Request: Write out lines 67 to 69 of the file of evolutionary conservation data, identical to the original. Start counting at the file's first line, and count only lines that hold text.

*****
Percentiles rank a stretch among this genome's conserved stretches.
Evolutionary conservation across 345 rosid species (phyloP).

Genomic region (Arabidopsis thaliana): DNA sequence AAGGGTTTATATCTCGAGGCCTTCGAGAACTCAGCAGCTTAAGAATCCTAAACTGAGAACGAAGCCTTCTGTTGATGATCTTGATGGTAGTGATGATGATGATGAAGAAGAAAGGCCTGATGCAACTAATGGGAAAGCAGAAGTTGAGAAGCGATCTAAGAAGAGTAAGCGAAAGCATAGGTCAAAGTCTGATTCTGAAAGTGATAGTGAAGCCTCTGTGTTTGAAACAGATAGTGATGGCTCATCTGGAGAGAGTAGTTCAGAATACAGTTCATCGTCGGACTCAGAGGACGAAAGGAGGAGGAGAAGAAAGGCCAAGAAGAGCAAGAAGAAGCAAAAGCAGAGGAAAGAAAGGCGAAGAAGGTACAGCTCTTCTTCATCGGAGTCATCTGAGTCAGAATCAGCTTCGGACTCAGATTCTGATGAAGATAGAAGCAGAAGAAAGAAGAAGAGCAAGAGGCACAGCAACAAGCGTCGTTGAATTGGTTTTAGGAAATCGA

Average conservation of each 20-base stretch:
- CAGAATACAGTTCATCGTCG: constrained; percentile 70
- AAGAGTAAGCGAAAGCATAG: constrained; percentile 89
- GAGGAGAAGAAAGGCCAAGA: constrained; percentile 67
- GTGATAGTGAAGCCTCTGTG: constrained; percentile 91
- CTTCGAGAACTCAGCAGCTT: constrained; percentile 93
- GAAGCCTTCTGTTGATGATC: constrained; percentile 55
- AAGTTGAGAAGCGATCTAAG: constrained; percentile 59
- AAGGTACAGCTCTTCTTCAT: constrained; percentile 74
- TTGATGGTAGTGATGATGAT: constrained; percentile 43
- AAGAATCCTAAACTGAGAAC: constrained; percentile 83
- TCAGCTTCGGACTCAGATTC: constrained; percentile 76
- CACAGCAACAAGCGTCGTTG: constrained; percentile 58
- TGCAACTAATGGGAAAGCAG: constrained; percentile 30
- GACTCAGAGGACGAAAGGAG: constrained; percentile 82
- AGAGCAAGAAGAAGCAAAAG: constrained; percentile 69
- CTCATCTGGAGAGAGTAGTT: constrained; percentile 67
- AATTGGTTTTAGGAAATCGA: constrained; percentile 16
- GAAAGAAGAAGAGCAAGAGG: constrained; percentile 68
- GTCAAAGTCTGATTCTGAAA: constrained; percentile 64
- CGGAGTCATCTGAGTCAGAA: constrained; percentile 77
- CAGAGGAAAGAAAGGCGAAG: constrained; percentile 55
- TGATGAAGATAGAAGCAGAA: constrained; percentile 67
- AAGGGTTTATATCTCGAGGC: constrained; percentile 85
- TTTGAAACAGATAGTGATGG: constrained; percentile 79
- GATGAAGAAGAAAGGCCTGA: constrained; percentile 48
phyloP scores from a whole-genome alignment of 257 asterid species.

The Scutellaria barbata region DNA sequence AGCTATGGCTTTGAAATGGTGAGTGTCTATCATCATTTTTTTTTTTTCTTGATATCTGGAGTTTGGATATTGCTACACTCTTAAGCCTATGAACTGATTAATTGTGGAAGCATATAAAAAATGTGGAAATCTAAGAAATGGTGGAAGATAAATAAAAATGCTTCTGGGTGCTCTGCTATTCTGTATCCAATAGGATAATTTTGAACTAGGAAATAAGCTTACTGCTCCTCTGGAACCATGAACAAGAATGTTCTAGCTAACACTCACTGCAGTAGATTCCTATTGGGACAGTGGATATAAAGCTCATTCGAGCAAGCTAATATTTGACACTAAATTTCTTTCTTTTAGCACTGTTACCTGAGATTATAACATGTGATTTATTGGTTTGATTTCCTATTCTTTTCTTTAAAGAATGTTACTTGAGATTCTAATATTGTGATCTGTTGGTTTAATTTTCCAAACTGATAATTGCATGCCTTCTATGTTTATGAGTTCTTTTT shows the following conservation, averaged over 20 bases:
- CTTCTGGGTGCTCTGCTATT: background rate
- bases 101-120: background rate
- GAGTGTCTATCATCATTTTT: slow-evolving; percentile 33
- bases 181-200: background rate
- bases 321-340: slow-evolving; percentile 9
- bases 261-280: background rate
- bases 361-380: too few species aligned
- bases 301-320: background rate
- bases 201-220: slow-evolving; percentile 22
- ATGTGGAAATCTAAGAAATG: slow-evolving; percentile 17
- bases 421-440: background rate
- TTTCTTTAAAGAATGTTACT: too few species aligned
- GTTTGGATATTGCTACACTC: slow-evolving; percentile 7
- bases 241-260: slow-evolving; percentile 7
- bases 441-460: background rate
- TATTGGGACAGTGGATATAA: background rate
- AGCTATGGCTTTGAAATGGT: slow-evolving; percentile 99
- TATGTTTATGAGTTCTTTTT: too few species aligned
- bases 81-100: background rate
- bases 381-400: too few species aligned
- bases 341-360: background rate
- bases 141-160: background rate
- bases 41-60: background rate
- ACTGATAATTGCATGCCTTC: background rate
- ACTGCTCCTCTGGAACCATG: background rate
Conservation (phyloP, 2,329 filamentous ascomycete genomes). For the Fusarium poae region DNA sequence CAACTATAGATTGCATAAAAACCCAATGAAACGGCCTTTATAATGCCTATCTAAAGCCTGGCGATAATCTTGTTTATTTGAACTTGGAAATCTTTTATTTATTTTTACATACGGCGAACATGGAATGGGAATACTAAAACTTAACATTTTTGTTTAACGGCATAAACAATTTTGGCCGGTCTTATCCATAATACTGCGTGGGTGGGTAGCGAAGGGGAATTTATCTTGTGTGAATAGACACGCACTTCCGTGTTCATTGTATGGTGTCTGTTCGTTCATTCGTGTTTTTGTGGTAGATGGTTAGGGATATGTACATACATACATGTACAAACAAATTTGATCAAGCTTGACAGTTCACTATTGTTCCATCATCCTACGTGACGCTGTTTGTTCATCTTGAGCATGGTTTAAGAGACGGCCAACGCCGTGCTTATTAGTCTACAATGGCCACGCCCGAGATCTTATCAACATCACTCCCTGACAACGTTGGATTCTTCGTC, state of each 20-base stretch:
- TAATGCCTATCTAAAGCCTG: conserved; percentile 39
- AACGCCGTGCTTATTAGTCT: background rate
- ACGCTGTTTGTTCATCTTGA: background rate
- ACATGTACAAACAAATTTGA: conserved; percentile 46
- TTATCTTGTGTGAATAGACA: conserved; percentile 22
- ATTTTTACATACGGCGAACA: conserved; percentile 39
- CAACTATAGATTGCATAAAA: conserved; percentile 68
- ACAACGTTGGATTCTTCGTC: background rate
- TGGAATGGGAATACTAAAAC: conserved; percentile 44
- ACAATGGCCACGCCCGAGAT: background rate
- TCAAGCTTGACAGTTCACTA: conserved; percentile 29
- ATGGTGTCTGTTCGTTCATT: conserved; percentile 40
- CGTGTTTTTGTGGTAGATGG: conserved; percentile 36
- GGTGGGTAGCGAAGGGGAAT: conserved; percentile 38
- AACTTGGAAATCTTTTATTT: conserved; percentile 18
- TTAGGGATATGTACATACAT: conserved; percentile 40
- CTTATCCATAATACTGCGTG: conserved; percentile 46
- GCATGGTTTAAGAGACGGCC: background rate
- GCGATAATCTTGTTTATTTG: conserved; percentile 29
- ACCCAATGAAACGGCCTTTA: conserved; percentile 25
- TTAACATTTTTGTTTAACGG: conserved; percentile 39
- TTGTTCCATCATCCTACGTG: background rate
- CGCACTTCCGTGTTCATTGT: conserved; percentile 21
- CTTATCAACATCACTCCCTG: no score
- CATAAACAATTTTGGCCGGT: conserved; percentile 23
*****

- ACAATGGCCACGCCCGAGAT: background rate
- TCAAGCTTGACAGTTCACTA: conserved; percentile 29
- ATGGTGTCTGTTCGTTCATT: conserved; percentile 40